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      An evaluation of the SureID 23comp Human Identification Kit for kinship testing

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          Abstract

          Short tandem repeat (STR) profiling has been routinely used in kinship testing since the introduction of commercial kits in the mid-1990s. While 15 to 23 STR loci normally give definitive results in simple kinship testing, additional loci are sometimes required to resolve complex cases. The SureID 23comp Human Identification Kit, recently released by Health Gene Technologies (China), multiplexes amelogenin and 22 autosomal STRs, 17 of which are non-CODIS STRs. This enables the profiling of 38–40 loci when used in conjunction with widely used commercial kits. In this study, the kit was evaluated for kinship applications as a supplementary STR kit following the minimum criteria for validation recommended by the European Network of Forensic Science Institutes (ENFSI) and the Scientific Working Group on DNA Analysis Methods (SWGDAM) using 500 samples. Performance was comparable with other commercial kits demonstrating: repeatability and reproducibility; precision (maximum s.d. 0.1048 nt); accuracy, all alleles were within ±0.41 nt compared to the actual sizes; heterozygous peak balances at all loci >68%; stutter ratios ranged from 3.8% to 16.15%; full profiles were generated with 125 pg DNA (95.12% of alleles at 62 pg),; and we found 100% concordance over 5 common STRs with the GlobalFiler kit.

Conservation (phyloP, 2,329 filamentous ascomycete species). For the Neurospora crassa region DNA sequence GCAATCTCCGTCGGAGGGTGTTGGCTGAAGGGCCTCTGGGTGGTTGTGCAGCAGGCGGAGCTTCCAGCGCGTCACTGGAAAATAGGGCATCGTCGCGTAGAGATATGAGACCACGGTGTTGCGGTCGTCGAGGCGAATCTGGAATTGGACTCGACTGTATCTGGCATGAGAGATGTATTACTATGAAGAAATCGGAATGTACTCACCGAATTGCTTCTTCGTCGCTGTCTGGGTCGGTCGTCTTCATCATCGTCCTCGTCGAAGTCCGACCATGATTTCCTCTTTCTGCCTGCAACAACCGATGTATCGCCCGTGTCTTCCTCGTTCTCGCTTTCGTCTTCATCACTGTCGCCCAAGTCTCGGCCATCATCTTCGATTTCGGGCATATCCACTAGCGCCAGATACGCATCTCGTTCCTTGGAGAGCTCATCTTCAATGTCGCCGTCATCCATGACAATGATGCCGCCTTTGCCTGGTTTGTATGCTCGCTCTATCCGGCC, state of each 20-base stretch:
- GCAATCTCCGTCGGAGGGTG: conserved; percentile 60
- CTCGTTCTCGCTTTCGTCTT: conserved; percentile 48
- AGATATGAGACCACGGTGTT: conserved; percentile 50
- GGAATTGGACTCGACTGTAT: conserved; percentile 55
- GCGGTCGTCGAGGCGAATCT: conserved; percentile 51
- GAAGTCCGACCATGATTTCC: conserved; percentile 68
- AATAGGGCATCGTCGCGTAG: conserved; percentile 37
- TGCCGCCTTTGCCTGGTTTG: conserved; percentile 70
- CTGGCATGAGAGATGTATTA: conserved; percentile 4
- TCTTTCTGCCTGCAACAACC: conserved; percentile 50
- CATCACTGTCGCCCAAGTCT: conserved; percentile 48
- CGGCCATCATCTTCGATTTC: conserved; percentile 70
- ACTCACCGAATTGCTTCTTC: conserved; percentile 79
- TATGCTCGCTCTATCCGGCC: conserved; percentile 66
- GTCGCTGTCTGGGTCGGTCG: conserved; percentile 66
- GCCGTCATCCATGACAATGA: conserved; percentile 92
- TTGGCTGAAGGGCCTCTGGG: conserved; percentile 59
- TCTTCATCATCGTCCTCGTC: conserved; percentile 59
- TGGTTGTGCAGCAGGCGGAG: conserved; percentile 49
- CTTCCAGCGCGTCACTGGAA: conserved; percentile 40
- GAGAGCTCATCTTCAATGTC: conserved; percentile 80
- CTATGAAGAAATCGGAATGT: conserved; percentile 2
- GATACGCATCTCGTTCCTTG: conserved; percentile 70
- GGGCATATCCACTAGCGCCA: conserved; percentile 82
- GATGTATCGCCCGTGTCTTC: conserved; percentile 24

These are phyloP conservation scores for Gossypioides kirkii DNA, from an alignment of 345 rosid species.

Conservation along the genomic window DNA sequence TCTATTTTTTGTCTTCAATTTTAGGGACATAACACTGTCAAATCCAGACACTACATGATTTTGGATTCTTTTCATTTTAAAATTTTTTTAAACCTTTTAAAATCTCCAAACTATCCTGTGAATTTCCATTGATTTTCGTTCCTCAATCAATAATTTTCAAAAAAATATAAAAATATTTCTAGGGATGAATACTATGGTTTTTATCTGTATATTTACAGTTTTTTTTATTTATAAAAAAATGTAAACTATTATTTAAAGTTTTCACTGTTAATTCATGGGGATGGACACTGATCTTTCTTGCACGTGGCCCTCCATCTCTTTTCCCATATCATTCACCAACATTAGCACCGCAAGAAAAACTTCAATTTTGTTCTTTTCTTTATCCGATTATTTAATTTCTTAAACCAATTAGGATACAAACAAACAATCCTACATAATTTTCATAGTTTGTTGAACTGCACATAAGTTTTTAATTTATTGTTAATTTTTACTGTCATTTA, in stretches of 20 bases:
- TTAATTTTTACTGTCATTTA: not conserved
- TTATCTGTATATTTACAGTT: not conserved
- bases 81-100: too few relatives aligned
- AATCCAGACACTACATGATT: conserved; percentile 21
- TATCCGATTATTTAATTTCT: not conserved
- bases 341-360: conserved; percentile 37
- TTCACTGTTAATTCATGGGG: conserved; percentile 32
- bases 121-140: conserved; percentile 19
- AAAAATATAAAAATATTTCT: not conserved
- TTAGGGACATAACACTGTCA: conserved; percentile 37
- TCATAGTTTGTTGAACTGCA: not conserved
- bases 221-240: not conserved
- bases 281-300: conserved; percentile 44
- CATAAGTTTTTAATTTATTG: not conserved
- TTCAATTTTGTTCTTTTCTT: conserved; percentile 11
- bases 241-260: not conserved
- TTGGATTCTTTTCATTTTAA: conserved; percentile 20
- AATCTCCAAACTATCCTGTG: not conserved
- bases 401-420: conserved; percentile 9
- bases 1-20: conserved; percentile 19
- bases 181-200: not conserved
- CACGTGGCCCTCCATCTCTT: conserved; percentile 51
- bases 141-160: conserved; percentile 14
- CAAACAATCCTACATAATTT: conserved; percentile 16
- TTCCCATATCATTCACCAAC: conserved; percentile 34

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          Most cited references 33

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          Arlequin (version 3.0): An integrated software package for population genetics data analysis

          Arlequin ver 3.0 is a software package integrating several basic and advanced methods for population genetics data analysis, like the computation of standard genetic diversity indices, the estimation of allele and haplotype frequencies, tests of departure from linkage equilibrium, departure from selective neutrality and demographic equilibrium, estimation or parameters from past population expansions, and thorough analyses of population subdivision under the AMOVA framework. Arlequin 3 introduces a completely new graphical interface written in C++, a more robust semantic analysis of input files, and two new methods: a Bayesian estimation of gametic phase from multi-locus genotypes, and an estimation of the parameters of an instantaneous spatial expansion from DNA sequence polymorphism. Arlequin can handle several data types like DNA sequences, microsatellite data, or standard multi-locus genotypes. A Windows version of the software is freely available on http://cmpg.unibe.ch/software/arlequin3.
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            Developmental validation of a single-tube amplification of the 13 CODIS STR loci, D2S1338, D19S433, and amelogenin: the AmpFlSTR Identifiler PCR Amplification Kit.